Hyundai and Kia will follow the lead of automakers like BMW and Volkswagen by offering fuel-saving engine stop-start technology on some of their cars in the near future, with the first U.S. versions available within the next two years. The system works by shuting down the engine while the car is stationary in traffic, then starting it again once the driver releases the clutch or brake pedal.
"Start-stop will be a key part of our development activity in the next two product cycles," in 2012 and 2016, Hyundai-Kia's senior powertrain manager, Timothy White, revealed to Automotive News.
According to White, customers will be able to reduce the fuel consumption of their vehicles by about 3 percent. This may seem low but when applied in already efficient vehicles like the upcoming 2011 Hyundai Sonata Hybrid, fuel consumption will really start to get impressive.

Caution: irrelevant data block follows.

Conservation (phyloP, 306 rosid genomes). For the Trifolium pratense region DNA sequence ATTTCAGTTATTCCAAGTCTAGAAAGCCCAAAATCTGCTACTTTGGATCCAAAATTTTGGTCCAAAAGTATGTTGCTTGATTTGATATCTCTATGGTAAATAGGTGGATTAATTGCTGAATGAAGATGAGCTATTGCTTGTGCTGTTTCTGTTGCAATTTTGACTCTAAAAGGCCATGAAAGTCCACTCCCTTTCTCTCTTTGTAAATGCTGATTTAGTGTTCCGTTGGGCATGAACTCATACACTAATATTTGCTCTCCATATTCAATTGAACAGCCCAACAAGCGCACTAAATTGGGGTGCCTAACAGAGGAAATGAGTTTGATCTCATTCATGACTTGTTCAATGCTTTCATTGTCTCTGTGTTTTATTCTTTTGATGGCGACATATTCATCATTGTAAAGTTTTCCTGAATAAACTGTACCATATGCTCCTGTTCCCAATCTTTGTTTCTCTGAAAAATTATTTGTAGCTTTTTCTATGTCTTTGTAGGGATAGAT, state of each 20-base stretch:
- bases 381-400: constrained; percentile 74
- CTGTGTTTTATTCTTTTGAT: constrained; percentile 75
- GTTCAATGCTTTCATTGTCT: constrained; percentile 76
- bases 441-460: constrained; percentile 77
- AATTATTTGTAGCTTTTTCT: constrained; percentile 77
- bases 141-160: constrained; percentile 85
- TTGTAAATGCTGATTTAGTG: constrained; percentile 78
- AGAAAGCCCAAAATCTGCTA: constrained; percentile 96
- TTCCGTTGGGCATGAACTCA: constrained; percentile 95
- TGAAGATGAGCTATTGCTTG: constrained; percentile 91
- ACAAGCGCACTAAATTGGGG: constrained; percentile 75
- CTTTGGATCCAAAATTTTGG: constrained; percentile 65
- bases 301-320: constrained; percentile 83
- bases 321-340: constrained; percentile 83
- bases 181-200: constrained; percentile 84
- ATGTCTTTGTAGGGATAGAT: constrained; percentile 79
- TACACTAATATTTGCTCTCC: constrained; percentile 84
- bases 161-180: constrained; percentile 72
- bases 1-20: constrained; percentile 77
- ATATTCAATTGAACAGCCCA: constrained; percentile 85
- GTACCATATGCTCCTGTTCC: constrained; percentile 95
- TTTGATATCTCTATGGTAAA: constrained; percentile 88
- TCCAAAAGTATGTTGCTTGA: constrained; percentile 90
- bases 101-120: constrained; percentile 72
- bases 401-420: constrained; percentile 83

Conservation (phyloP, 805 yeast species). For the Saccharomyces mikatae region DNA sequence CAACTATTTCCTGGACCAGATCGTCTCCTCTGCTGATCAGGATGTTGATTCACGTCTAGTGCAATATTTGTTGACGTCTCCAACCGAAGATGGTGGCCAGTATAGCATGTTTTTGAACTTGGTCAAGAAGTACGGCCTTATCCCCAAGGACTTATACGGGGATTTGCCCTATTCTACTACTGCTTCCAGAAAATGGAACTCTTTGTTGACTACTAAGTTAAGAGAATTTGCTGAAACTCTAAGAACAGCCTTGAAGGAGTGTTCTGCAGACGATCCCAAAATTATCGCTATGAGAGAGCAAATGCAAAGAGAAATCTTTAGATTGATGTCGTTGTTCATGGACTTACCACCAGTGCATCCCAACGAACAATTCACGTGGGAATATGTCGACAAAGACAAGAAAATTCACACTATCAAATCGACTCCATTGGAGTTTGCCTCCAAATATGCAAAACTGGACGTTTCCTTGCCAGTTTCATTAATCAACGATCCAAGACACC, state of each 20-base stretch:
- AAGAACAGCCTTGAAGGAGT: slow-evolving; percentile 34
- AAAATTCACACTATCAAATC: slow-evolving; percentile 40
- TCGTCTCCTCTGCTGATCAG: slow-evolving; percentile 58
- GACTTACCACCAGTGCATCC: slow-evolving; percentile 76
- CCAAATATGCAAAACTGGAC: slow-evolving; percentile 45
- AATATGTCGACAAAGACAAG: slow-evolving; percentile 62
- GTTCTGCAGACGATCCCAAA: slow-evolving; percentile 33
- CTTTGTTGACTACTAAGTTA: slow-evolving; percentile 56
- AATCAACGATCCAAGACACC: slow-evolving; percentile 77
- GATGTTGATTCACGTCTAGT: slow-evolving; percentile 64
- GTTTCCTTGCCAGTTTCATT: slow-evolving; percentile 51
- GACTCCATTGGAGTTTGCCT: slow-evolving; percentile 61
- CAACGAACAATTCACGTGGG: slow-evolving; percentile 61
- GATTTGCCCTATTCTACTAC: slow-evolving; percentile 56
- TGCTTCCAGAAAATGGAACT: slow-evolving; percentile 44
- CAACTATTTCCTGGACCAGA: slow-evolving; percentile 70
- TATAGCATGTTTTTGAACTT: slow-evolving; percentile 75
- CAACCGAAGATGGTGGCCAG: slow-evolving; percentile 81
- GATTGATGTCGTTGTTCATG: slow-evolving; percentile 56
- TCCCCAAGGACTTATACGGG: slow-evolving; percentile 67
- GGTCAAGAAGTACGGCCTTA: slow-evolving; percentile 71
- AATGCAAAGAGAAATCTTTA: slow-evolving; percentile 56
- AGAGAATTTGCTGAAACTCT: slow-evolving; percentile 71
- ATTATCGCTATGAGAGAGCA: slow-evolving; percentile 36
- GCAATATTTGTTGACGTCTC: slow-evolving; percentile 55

Hyundai and Kia are not the only mainstream automakers planning to introduce engine stop-start technology in the U.S., however. Ford, too, is planning to do the same and should have it in 20 percent of its global nameplates by 2014. Furthermore, Ford expects the fuel savings from engine stop-start technology to be as high as 5 percent.
[Automotive News, sub req’d]